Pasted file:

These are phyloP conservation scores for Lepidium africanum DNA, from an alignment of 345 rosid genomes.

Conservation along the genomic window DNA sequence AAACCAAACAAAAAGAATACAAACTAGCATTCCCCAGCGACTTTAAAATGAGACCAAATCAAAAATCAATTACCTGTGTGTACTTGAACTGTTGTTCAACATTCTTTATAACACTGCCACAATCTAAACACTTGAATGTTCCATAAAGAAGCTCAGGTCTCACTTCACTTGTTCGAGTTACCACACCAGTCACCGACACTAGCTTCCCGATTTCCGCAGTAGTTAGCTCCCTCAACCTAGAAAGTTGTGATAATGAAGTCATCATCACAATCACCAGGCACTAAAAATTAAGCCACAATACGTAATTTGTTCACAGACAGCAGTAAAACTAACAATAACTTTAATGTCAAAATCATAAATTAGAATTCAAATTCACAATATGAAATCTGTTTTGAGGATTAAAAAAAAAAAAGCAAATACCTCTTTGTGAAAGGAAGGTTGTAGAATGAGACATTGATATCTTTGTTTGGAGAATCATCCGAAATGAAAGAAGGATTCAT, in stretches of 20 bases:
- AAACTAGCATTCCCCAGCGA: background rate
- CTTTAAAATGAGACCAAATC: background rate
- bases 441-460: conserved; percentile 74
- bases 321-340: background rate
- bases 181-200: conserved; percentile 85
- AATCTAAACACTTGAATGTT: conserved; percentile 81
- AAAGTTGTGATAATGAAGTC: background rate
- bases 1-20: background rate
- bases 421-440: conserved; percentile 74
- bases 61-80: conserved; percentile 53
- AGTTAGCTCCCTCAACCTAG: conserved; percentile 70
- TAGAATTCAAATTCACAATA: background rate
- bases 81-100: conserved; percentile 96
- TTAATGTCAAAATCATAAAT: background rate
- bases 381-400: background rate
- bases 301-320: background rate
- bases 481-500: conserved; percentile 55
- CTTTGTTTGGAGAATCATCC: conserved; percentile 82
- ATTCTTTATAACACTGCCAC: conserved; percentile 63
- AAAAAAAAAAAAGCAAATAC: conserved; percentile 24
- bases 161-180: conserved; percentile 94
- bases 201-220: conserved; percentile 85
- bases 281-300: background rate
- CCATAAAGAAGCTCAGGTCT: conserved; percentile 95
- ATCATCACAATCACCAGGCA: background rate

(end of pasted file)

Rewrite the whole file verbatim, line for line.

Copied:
These are phyloP conservation scores for Lepidium africanum DNA, from an alignment of 345 rosid genomes.

Conservation along the genomic window DNA sequence AAACCAAACAAAAAGAATACAAACTAGCATTCCCCAGCGACTTTAAAATGAGACCAAATCAAAAATCAATTACCTGTGTGTACTTGAACTGTTGTTCAACATTCTTTATAACACTGCCACAATCTAAACACTTGAATGTTCCATAAAGAAGCTCAGGTCTCACTTCACTTGTTCGAGTTACCACACCAGTCACCGACACTAGCTTCCCGATTTCCGCAGTAGTTAGCTCCCTCAACCTAGAAAGTTGTGATAATGAAGTCATCATCACAATCACCAGGCACTAAAAATTAAGCCACAATACGTAATTTGTTCACAGACAGCAGTAAAACTAACAATAACTTTAATGTCAAAATCATAAATTAGAATTCAAATTCACAATATGAAATCTGTTTTGAGGATTAAAAAAAAAAAAGCAAATACCTCTTTGTGAAAGGAAGGTTGTAGAATGAGACATTGATATCTTTGTTTGGAGAATCATCCGAAATGAAAGAAGGATTCAT, in stretches of 20 bases:
- AAACTAGCATTCCCCAGCGA: background rate
- CTTTAAAATGAGACCAAATC: background rate
- bases 441-460: conserved; percentile 74
- bases 321-340: background rate
- bases 181-200: conserved; percentile 85
- AATCTAAACACTTGAATGTT: conserved; percentile 81
- AAAGTTGTGATAATGAAGTC: background rate
- bases 1-20: background rate
- bases 421-440: conserved; percentile 74
- bases 61-80: conserved; percentile 53
- AGTTAGCTCCCTCAACCTAG: conserved; percentile 70
- TAGAATTCAAATTCACAATA: background rate
- bases 81-100: conserved; percentile 96
- TTAATGTCAAAATCATAAAT: background rate
- bases 381-400: background rate
- bases 301-320: background rate
- bases 481-500: conserved; percentile 55
- CTTTGTTTGGAGAATCATCC: conserved; percentile 82
- ATTCTTTATAACACTGCCAC: conserved; percentile 63
- AAAAAAAAAAAAGCAAATAC: conserved; percentile 24
- bases 161-180: conserved; percentile 94
- bases 201-220: conserved; percentile 85
- bases 281-300: background rate
- CCATAAAGAAGCTCAGGTCT: conserved; percentile 95
- ATCATCACAATCACCAGGCA: background rate